What can the Western Church learn from Africa?

Among African Christian congregations, growth is normal. Dr Emma Wild-Wood discussed the variety of African expressions of Christianity with church, youth and mission thinkers in Sheffield.

Our Senior Lecturer in African Christianity and African Indigenous Religions was speaking at a one day conference organised by the Centre for Missionaries from the Majority World (Africa, Caribbean, Asia and South America), 13 October 2018. 

Headline comparison 

The proportion of Christians in sub-Saharan Africa rose by over 10% between 1970 and 2015, to 565million. 

Closer to home, ScotCen’s most recent Social Attitude Survey (July 2017) found that 58% of people in Scotland have no religion, up 18% from 1999 when the figure was 40%.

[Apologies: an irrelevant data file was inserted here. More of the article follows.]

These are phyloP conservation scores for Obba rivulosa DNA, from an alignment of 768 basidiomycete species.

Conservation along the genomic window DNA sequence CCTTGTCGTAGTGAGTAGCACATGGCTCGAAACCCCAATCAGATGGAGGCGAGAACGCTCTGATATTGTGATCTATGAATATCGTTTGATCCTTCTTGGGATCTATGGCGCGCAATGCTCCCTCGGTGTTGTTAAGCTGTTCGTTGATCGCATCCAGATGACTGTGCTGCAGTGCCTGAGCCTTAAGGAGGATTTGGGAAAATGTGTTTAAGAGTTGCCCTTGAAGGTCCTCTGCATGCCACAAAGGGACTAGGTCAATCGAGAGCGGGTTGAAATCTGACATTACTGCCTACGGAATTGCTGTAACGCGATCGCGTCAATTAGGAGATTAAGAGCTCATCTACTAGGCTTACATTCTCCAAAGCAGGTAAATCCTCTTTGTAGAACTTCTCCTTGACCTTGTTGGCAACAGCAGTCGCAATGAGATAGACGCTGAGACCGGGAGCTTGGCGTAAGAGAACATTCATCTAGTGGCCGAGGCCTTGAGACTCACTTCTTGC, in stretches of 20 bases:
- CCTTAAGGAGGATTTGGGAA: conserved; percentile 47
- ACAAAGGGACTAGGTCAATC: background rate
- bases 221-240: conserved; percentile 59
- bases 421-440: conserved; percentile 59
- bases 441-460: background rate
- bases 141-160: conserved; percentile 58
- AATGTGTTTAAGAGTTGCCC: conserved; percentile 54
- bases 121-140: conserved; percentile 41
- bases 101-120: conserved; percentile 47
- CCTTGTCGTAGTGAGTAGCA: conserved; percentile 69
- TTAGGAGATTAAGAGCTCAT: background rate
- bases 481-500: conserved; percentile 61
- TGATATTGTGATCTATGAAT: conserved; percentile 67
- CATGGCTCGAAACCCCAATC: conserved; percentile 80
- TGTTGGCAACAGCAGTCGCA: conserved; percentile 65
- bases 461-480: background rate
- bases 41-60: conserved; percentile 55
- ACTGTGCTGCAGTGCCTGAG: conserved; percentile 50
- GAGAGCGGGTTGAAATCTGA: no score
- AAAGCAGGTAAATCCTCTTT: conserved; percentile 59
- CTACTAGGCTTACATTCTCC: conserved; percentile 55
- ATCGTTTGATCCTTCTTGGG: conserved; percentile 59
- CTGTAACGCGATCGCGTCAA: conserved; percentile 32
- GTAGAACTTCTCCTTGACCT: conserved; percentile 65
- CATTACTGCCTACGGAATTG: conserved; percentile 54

Whole hearted Christianity  

Dr Wild-Wood told delegates at the event, Conversations in World Christianity: 

“While African Christians appreciate the spiritual in everyday life and are whole hearted in their worship, diverse and vital, coming together in worship, they often see Western Christian practices  as time-limited, routine, liturgical, boring and out-dated – a view shared by most Europeans. 

“The question is: can the Western Church learn from African Christians’ approaches to Bible study, prayer and testimony, discipleship, evangelism and commitment, repentance and reconciliation, faith in social action, worship and lay participation?” 

Dr Wild-Wood is a member of our Centre for the Study of World Christianity. 


World Mission Council Special Report on Lessons for Scotland from Christian Faith in Africa [PDF]


Centre for Missionaries from the Majority World

Centre for the Study of World Christianity

ScotCen Scottish Social Attitudes survey press release July 2017

Dr Wild-Wood’s web page